ROH could nip this in the bud in no time whatsoever. Put two or more small HD cameras that catch the whole stage in a good central, elevated angle, and sell the videos for a nominal price shortly after the performance (£5 or £10), giving rights to people to edit them to their hearts content and distribute the derivative works in a non profit basis, or taking a cut from publishers that wished to try to make a profit. It could go as far as to sell USB sticks with the opera one hast just seen ready for collection after the performance finishes (may not be practical since copying the video may be too slow but they could mail them later instead). Or what about having one reharsal session or even a performance where taking pictures and videos is actually allowed? (no flash of course). ROH is in the subsidized business of staging operas, they should worry less about pictures and videos and more about providing a far reaching cultural service, in the understanding that fighting recorded media by the public is just plain stupid (everybody and his dog can record audio now if they so wished, HD video, with minuscule video cameras, is just around the corner). ******************************************** Intermezzo replies - having blown £5m on the vanity purchase of dinosaur-tech Opus Arte (an 'investment' it has not and likely will not recoup) the ROH is super-sensitive about anything which might hit DVD sales. But you are of course right - they need to move forward and think realistically about how to get their work out to all audiences.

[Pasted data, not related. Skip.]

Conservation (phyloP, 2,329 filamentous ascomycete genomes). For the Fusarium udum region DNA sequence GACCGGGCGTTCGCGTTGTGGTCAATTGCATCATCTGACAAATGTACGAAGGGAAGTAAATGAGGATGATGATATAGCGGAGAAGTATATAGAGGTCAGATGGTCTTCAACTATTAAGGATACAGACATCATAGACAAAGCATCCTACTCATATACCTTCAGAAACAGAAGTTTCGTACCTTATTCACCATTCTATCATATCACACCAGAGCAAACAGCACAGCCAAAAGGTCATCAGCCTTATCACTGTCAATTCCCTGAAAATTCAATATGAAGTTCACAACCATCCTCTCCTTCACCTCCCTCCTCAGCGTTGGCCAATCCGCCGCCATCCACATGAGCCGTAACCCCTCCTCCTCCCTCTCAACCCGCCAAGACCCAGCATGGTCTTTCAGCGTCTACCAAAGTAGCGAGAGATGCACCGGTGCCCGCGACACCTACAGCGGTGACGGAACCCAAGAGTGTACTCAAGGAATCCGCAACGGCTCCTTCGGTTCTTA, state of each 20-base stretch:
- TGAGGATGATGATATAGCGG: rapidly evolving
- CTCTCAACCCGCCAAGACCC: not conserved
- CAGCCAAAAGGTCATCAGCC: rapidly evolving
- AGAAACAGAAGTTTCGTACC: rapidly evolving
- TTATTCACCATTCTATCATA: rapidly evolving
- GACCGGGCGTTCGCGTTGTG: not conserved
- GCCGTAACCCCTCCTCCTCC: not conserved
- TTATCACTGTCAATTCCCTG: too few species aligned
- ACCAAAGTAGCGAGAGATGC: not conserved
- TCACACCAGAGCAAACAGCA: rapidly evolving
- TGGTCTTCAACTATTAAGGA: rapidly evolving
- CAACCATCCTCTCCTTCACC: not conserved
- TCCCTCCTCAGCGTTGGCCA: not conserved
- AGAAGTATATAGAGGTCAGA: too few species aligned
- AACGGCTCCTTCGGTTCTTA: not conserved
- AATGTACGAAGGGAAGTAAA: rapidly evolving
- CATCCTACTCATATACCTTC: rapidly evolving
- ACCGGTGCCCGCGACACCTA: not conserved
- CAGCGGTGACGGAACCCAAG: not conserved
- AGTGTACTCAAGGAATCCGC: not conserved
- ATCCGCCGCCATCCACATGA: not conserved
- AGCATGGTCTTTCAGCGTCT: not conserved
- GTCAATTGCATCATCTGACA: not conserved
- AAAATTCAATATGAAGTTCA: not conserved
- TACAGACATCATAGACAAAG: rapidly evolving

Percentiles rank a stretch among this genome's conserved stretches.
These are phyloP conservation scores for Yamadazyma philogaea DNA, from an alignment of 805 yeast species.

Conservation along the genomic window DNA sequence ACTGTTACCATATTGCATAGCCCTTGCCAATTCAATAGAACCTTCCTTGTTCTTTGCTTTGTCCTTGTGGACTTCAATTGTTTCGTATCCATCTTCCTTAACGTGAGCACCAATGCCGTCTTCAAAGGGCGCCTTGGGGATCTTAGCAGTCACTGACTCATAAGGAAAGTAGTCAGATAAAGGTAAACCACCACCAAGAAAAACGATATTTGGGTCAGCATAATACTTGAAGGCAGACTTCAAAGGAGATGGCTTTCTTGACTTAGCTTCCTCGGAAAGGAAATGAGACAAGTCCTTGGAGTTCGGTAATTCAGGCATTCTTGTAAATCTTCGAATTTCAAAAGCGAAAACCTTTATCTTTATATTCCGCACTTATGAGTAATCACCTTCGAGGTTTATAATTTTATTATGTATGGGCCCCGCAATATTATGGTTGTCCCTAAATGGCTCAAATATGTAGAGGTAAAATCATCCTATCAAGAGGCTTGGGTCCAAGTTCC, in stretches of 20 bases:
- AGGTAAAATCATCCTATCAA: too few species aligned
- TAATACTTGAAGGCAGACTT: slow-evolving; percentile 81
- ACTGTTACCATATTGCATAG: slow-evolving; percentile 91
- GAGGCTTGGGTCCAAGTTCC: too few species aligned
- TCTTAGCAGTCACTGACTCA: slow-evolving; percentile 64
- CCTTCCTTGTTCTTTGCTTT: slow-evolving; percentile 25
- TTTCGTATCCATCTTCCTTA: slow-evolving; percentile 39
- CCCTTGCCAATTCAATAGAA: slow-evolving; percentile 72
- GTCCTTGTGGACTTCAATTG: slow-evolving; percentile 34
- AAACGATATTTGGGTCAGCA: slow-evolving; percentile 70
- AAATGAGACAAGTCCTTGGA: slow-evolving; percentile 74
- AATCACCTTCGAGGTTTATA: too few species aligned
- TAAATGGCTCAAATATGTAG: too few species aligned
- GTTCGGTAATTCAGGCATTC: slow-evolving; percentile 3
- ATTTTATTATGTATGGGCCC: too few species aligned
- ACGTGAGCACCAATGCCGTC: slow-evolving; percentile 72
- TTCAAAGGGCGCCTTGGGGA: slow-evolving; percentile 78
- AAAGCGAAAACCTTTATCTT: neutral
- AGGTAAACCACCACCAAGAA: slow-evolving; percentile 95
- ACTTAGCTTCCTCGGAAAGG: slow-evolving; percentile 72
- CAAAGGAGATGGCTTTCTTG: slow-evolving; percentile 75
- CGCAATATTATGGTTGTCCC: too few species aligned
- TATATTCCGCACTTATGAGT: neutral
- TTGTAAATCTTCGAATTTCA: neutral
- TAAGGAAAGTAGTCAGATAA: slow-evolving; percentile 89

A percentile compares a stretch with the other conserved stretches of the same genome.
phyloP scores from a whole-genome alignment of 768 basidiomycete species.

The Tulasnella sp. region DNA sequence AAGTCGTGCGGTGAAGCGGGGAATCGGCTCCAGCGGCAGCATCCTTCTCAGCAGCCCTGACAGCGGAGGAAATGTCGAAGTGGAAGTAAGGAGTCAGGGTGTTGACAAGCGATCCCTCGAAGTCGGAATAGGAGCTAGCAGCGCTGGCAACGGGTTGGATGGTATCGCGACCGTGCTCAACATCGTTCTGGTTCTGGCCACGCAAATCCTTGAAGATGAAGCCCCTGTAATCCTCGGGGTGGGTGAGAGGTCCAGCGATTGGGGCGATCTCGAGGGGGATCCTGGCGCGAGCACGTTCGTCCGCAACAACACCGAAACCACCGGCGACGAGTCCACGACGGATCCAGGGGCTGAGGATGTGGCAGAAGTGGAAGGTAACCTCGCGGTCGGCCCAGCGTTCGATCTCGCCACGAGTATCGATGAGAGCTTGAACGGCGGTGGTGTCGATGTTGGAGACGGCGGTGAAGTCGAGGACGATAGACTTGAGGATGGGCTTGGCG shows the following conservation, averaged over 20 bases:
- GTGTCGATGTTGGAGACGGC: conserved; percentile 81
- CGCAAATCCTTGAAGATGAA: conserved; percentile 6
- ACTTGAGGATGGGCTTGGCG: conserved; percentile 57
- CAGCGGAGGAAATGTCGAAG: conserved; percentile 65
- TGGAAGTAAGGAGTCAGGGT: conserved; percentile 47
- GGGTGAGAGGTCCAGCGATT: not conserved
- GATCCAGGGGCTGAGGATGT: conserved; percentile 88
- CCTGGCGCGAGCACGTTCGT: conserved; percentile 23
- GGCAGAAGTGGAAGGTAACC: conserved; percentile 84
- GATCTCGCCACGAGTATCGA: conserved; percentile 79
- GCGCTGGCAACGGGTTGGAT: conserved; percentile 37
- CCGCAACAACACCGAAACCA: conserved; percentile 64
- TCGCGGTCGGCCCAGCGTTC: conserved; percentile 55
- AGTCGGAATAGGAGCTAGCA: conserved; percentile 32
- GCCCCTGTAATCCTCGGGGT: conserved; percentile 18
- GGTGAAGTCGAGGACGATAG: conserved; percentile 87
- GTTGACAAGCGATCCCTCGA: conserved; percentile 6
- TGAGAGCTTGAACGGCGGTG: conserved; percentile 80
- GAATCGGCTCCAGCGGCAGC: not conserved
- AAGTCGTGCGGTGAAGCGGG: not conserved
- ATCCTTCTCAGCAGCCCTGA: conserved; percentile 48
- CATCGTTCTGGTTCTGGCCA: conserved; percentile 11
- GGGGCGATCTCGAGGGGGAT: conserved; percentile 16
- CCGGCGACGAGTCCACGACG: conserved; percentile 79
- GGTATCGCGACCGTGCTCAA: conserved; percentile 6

It is a shame they don't come more often to London and that they don't advertise much what they are doing. I think I am in their mailing list and got no advanced notice of their dates in town. Until next year then :-(